To calculate the ID percentage, integrate the following code and function into a program that processes your Blat PSL output. parameteresMrnamust be set to TRUE regardless of whether the input sequence is mRNA or protein.

The identity score percentage is calculated as follows:

100,0 - pslCalcMilliBad(psl, TRUE) * 0,1

Here is the sourcepslCalcMilliBad:

int pslCalcMilliBad(struct psl *psl, boolean isMrna)/* Calcula la maldad en partes por mil. */{int sizeMul = pslIsProtein(psl) ? 3 : 1;int qAliSize, tAliSize, aliSize;int milliBad = 0;int sizeDif;int insertFactor;int total;qAliSize = sizeMul * (psl->qEnd - psl->qStart);tAliSize = psl->tEnd - psl >tStart;aliSize = min(qAliSize, tAliSize);if (aliSize <= 0) return 0;sizeDif = qAliSize - tAliSize;if (sizeDif < 0) { if (isMrna) sizeDif = 0; más tamañoDif = -tamañoDif; }insertFactor = psl->qNumInsert;if (!isMrna) insertFactor += psl->tNumInsert;total = (sizeMul * (psl->match + psl->repMatch + psl->misMatch));if (total != 0 ) miliBad = (1000 * (psl->misMatch*sizeMul + insertFactor + round(3*log(1+sizeDif)))) / total;return miliBad;}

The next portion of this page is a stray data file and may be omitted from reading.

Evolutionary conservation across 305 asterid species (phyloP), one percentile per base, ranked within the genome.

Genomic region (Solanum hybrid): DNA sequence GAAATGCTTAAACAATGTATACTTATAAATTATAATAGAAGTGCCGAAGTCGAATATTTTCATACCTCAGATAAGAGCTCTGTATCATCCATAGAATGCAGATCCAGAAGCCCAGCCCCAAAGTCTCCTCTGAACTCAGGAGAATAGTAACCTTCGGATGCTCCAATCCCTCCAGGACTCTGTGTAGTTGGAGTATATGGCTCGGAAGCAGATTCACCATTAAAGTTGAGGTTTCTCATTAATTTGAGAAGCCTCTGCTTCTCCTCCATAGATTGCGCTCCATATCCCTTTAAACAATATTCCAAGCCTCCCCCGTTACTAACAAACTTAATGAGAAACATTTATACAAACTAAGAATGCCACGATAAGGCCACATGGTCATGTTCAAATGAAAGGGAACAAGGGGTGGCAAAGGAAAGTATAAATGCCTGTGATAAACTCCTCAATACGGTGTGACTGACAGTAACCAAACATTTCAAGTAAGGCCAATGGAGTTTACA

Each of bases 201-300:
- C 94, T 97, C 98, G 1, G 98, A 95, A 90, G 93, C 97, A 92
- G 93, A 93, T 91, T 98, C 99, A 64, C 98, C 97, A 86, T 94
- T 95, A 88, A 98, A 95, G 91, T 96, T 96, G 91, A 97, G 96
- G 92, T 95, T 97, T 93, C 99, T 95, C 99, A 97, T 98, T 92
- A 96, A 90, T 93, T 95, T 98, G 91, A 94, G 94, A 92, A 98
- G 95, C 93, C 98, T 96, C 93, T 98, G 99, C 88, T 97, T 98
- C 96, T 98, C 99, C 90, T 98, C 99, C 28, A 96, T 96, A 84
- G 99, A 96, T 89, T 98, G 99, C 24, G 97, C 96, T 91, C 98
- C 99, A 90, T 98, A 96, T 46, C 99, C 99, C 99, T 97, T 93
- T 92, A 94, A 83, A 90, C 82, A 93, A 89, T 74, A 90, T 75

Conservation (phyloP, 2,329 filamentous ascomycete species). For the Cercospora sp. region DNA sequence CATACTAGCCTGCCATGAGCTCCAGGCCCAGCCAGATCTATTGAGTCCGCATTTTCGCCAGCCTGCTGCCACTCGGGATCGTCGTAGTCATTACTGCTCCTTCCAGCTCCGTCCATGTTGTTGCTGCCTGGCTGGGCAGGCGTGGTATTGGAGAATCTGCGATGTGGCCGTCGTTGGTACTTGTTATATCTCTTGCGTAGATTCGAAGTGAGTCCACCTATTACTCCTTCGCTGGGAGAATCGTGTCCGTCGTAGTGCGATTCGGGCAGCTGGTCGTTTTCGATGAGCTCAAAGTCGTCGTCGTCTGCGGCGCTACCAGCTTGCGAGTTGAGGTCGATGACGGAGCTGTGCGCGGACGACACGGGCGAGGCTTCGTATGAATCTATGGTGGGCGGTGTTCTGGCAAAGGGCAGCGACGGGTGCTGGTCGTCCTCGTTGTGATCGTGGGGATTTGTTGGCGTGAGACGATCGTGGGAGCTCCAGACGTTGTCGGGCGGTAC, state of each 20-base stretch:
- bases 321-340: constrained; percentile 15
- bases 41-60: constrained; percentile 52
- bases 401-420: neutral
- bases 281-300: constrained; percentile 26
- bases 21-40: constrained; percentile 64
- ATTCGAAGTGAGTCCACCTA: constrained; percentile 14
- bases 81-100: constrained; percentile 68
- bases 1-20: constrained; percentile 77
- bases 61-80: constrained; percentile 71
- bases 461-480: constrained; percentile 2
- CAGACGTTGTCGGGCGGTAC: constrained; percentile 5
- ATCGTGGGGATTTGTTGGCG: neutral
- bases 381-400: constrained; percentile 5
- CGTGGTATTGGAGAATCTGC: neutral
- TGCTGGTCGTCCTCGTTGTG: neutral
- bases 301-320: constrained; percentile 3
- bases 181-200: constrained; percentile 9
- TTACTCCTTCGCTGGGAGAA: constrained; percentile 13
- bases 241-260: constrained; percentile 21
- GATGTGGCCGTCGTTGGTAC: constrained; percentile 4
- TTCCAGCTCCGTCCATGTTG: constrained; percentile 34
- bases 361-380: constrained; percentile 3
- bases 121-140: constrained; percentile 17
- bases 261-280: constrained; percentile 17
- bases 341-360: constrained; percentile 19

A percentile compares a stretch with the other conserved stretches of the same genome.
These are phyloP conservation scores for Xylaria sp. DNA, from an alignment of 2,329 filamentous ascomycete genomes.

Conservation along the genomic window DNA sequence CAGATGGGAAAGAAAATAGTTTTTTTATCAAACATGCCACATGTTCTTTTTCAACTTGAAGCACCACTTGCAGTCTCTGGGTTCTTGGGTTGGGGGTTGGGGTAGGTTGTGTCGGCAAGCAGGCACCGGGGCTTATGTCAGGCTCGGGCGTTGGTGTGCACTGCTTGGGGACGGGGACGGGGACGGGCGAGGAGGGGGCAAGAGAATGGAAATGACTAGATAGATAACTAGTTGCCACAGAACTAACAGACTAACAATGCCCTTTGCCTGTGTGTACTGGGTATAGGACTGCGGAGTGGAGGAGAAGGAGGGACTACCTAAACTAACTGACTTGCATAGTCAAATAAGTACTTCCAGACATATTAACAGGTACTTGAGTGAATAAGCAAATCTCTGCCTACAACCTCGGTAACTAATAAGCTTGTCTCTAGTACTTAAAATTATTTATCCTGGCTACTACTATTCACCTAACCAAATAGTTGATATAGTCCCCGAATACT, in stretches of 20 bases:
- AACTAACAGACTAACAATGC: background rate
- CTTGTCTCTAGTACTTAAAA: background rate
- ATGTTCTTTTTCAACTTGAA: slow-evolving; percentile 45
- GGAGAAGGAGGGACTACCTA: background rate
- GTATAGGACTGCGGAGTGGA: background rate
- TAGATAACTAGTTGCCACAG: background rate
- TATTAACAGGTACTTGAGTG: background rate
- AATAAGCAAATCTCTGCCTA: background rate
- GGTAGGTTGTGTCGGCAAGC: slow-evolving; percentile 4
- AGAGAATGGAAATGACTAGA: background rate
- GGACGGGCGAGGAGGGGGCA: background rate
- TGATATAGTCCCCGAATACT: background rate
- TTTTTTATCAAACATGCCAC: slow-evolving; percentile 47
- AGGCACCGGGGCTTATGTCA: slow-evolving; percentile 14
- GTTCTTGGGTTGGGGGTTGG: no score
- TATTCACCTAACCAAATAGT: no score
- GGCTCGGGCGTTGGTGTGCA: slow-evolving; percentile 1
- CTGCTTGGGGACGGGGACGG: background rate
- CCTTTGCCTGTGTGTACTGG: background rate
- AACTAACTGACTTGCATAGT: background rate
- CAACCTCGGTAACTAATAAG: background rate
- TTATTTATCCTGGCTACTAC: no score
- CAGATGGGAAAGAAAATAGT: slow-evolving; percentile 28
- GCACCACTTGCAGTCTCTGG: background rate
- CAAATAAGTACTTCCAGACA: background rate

The complexity of milliBad is mainly due to how it handles stakes. Ignoring interpolation, the calculation is simply discrepancies expressed as parts per thousand. However, the algorithm also takes into account deployment penalties, which are relatively weak compared to, for example, explosions, but are still present. When large insertions are allowed (which are necessary to accommodate introns), it is usually necessary to resort to logarithms, as this calculation does.

HepslIsProteinfunction called bypslCalcMilliBades:

boolean pslIsProtein(const struct psl *psl)/* is psl a protein psl (is the block sizes and scores in protein space) */{int lastBlock = psl->blockCount - 1;return (((psl- >string[ 1] == '+' ) && (psl->tEnd == psl->tStarts[lastBlock] + 3*psl->blockSizes[lastBlock])) || ((psl->string[1] = = '- ') && ( psl->tStart == (psl->tSize-(psl->tStarts[lastBlock] + 3*psl->blockSizes[lastBlock])))));}

This function automatically determines whether the PSL output file contains alignment information for a protein query. Alternatively, you can write the program so that the user specifies whether the query is a protein or not.

The score calculation is generated by the following function: